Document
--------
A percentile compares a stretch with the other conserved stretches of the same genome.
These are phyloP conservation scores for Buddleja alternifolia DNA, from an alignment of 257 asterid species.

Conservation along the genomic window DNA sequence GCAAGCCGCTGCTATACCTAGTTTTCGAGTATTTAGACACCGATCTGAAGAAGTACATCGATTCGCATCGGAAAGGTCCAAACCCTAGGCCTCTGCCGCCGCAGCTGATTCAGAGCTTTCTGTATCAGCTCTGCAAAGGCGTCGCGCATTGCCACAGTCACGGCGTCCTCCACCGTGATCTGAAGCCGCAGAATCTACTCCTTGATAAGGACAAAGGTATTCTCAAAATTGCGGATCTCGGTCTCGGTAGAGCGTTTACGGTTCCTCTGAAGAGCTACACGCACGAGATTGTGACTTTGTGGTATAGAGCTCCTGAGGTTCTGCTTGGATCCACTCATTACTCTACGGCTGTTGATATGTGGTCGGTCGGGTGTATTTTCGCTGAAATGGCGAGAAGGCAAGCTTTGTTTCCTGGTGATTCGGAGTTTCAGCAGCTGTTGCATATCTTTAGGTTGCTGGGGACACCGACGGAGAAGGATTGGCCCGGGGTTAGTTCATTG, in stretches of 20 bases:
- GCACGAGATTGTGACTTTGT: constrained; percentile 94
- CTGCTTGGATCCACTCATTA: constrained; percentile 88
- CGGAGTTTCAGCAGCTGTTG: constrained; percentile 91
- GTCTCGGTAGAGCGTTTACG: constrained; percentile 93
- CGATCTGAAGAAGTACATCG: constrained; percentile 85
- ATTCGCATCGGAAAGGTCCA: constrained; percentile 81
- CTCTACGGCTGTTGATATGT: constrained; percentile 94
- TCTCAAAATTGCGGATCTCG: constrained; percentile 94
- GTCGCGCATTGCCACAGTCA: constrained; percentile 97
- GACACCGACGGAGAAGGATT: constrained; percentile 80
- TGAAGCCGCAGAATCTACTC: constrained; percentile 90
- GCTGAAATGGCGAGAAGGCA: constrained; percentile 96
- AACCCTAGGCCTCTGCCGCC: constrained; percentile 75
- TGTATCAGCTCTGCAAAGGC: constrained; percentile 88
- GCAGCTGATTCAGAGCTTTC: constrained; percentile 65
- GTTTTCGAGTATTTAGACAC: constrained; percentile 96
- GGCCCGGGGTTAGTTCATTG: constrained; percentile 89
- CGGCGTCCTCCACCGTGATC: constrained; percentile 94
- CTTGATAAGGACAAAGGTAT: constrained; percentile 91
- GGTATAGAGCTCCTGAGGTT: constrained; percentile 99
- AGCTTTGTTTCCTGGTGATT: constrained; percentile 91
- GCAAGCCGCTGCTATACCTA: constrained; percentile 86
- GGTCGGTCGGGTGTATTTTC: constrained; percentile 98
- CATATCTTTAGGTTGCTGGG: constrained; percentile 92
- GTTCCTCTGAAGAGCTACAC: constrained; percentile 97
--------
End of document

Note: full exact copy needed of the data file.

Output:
A percentile compares a stretch with the other conserved stretches of the same genome.
These are phyloP conservation scores for Buddleja alternifolia DNA, from an alignment of 257 asterid species.

Conservation along the genomic window DNA sequence GCAAGCCGCTGCTATACCTAGTTTTCGAGTATTTAGACACCGATCTGAAGAAGTACATCGATTCGCATCGGAAAGGTCCAAACCCTAGGCCTCTGCCGCCGCAGCTGATTCAGAGCTTTCTGTATCAGCTCTGCAAAGGCGTCGCGCATTGCCACAGTCACGGCGTCCTCCACCGTGATCTGAAGCCGCAGAATCTACTCCTTGATAAGGACAAAGGTATTCTCAAAATTGCGGATCTCGGTCTCGGTAGAGCGTTTACGGTTCCTCTGAAGAGCTACACGCACGAGATTGTGACTTTGTGGTATAGAGCTCCTGAGGTTCTGCTTGGATCCACTCATTACTCTACGGCTGTTGATATGTGGTCGGTCGGGTGTATTTTCGCTGAAATGGCGAGAAGGCAAGCTTTGTTTCCTGGTGATTCGGAGTTTCAGCAGCTGTTGCATATCTTTAGGTTGCTGGGGACACCGACGGAGAAGGATTGGCCCGGGGTTAGTTCATTG, in stretches of 20 bases:
- GCACGAGATTGTGACTTTGT: constrained; percentile 94
- CTGCTTGGATCCACTCATTA: constrained; percentile 88
- CGGAGTTTCAGCAGCTGTTG: constrained; percentile 91
- GTCTCGGTAGAGCGTTTACG: constrained; percentile 93
- CGATCTGAAGAAGTACATCG: constrained; percentile 85
- ATTCGCATCGGAAAGGTCCA: constrained; percentile 81
- CTCTACGGCTGTTGATATGT: constrained; percentile 94
- TCTCAAAATTGCGGATCTCG: constrained; percentile 94
- GTCGCGCATTGCCACAGTCA: constrained; percentile 97
- GACACCGACGGAGAAGGATT: constrained; percentile 80
- TGAAGCCGCAGAATCTACTC: constrained; percentile 90
- GCTGAAATGGCGAGAAGGCA: constrained; percentile 96
- AACCCTAGGCCTCTGCCGCC: constrained; percentile 75
- TGTATCAGCTCTGCAAAGGC: constrained; percentile 88
- GCAGCTGATTCAGAGCTTTC: constrained; percentile 65
- GTTTTCGAGTATTTAGACAC: constrained; percentile 96
- GGCCCGGGGTTAGTTCATTG: constrained; percentile 89
- CGGCGTCCTCCACCGTGATC: constrained; percentile 94
- CTTGATAAGGACAAAGGTAT: constrained; percentile 91
- GGTATAGAGCTCCTGAGGTT: constrained; percentile 99
- AGCTTTGTTTCCTGGTGATT: constrained; percentile 91
- GCAAGCCGCTGCTATACCTA: constrained; percentile 86
- GGTCGGTCGGGTGTATTTTC: constrained; percentile 98
- CATATCTTTAGGTTGCTGGG: constrained; percentile 92
- GTTCCTCTGAAGAGCTACAC: constrained; percentile 97